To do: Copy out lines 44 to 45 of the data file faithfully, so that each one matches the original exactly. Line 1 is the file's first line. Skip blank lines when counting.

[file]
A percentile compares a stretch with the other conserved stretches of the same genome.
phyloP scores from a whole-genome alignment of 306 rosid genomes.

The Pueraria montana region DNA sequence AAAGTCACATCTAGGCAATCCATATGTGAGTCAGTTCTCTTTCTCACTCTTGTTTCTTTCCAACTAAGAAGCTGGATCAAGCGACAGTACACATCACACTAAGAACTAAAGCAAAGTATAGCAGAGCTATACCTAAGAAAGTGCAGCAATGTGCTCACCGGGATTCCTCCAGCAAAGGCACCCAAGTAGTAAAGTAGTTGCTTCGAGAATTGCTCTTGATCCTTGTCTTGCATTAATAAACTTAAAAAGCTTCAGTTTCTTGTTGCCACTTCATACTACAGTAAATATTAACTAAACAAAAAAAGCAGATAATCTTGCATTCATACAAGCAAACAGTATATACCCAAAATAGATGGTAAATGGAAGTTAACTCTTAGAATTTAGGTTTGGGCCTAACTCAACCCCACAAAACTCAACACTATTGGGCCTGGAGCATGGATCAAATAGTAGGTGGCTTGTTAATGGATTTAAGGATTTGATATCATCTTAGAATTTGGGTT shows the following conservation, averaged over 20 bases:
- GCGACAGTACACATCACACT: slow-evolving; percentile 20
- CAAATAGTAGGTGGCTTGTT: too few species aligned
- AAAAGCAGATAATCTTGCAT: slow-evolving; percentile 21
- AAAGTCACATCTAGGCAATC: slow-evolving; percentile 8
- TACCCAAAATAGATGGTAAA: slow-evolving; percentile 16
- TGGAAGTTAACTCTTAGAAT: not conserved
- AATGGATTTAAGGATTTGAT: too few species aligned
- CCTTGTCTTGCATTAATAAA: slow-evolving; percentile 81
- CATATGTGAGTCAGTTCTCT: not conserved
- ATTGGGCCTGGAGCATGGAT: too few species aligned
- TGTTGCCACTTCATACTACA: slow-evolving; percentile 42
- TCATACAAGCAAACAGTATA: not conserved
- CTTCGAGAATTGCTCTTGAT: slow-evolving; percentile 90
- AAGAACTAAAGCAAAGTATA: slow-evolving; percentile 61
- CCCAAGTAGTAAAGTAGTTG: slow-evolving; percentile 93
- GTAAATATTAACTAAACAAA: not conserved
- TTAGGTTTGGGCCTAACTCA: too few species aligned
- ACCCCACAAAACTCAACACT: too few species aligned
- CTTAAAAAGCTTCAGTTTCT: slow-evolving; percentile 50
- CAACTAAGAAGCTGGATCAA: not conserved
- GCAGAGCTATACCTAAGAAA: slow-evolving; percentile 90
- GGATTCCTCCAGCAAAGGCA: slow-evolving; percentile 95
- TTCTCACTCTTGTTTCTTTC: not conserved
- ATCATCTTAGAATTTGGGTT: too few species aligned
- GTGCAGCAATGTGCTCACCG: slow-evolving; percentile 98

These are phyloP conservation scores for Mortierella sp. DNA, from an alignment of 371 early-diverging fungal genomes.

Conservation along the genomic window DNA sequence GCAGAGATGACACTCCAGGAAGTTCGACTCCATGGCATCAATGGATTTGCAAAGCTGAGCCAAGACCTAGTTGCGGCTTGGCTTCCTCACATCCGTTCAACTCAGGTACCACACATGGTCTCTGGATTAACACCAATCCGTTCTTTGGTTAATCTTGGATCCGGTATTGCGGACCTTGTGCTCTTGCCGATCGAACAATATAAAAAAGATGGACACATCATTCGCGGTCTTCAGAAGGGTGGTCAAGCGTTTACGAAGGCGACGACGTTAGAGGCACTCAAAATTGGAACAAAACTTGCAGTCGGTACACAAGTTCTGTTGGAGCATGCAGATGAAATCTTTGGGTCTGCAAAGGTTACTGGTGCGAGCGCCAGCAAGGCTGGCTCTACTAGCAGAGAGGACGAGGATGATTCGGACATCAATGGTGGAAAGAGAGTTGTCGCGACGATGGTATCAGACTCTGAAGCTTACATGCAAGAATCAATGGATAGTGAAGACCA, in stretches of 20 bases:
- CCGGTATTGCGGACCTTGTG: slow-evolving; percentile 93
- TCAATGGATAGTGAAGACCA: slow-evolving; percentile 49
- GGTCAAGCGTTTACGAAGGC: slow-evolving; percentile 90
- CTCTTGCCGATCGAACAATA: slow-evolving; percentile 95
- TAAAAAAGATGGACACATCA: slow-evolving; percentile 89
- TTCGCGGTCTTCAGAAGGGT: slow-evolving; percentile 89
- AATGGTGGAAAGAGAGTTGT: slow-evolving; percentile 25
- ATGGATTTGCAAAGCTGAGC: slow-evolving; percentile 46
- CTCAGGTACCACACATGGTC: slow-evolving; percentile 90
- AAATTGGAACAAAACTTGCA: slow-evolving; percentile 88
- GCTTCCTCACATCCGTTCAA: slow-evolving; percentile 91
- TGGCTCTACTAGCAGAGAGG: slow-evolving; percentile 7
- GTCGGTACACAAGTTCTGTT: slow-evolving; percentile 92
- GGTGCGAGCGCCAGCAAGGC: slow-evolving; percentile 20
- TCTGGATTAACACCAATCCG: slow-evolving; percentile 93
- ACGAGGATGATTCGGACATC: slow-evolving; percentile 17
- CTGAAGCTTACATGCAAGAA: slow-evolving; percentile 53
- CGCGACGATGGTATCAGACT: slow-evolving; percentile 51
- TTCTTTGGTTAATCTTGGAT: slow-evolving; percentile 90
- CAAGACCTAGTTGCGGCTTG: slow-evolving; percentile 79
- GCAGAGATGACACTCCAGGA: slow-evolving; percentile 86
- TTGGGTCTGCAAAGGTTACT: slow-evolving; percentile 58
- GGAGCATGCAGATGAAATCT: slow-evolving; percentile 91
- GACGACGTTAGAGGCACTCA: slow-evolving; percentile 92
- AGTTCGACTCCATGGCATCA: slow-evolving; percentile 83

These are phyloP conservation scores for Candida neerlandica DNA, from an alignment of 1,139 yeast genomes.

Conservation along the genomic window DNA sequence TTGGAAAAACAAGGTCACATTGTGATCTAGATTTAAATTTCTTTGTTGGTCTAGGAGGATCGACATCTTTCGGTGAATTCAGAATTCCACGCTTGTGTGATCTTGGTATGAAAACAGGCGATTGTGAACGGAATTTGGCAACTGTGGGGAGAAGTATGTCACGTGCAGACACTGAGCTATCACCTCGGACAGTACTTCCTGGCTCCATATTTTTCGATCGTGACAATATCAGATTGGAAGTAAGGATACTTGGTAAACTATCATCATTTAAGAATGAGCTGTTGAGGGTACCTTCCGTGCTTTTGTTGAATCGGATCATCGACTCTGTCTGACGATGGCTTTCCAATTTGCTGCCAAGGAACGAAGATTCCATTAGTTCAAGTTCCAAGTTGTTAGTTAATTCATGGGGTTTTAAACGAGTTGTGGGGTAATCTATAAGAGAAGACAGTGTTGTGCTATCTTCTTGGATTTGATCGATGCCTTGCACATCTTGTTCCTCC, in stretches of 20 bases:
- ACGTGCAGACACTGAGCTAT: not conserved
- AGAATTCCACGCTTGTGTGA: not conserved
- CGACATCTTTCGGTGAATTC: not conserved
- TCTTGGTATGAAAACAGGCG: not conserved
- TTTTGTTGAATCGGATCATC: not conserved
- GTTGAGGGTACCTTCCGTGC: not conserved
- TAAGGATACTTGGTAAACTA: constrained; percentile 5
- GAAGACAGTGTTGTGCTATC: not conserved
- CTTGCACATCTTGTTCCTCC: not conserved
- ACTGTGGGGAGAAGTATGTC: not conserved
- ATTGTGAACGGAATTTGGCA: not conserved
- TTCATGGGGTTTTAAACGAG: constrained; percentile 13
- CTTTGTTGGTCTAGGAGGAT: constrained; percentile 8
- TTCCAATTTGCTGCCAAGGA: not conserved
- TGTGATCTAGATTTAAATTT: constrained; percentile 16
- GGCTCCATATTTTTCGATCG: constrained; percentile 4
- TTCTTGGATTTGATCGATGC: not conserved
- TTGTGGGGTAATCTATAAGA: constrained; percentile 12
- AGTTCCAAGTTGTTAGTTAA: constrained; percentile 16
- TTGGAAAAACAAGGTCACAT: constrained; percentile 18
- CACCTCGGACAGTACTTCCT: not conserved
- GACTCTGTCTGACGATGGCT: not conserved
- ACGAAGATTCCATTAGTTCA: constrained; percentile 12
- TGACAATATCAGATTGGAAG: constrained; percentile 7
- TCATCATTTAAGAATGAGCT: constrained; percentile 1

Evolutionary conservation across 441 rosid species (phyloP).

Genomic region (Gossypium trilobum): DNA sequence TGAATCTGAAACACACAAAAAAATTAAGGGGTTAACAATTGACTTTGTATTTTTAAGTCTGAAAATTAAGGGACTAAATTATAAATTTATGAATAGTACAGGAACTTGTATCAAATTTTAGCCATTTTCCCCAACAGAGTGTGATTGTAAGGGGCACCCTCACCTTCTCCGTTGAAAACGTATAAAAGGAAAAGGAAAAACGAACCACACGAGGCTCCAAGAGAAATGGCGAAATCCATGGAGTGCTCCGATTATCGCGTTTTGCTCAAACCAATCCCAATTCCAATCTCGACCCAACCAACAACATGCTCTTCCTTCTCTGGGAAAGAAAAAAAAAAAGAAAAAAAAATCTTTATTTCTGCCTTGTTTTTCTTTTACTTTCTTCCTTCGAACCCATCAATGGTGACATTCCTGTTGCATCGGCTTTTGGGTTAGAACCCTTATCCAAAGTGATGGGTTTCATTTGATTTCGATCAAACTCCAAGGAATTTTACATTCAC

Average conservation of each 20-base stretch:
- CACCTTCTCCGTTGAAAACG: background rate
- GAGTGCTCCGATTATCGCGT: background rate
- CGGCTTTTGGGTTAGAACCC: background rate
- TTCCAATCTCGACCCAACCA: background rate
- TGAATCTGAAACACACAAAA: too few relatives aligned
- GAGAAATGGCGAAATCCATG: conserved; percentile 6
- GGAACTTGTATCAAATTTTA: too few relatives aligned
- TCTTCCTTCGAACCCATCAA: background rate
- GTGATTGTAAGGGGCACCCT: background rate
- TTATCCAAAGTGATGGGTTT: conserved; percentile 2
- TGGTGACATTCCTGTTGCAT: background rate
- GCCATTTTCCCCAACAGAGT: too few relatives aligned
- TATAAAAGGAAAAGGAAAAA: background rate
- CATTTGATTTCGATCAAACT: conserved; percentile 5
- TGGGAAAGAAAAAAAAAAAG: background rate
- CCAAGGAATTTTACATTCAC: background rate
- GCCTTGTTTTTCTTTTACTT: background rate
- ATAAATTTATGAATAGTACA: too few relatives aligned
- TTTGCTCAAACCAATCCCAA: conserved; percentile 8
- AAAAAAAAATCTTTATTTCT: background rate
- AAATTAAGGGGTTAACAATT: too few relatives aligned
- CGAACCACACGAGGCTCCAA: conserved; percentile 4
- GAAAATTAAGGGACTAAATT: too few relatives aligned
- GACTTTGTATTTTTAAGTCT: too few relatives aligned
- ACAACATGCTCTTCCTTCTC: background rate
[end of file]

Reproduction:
- GGTGCGAGCGCCAGCAAGGC: slow-evolving; percentile 20
- TCTGGATTAACACCAATCCG: slow-evolving; percentile 93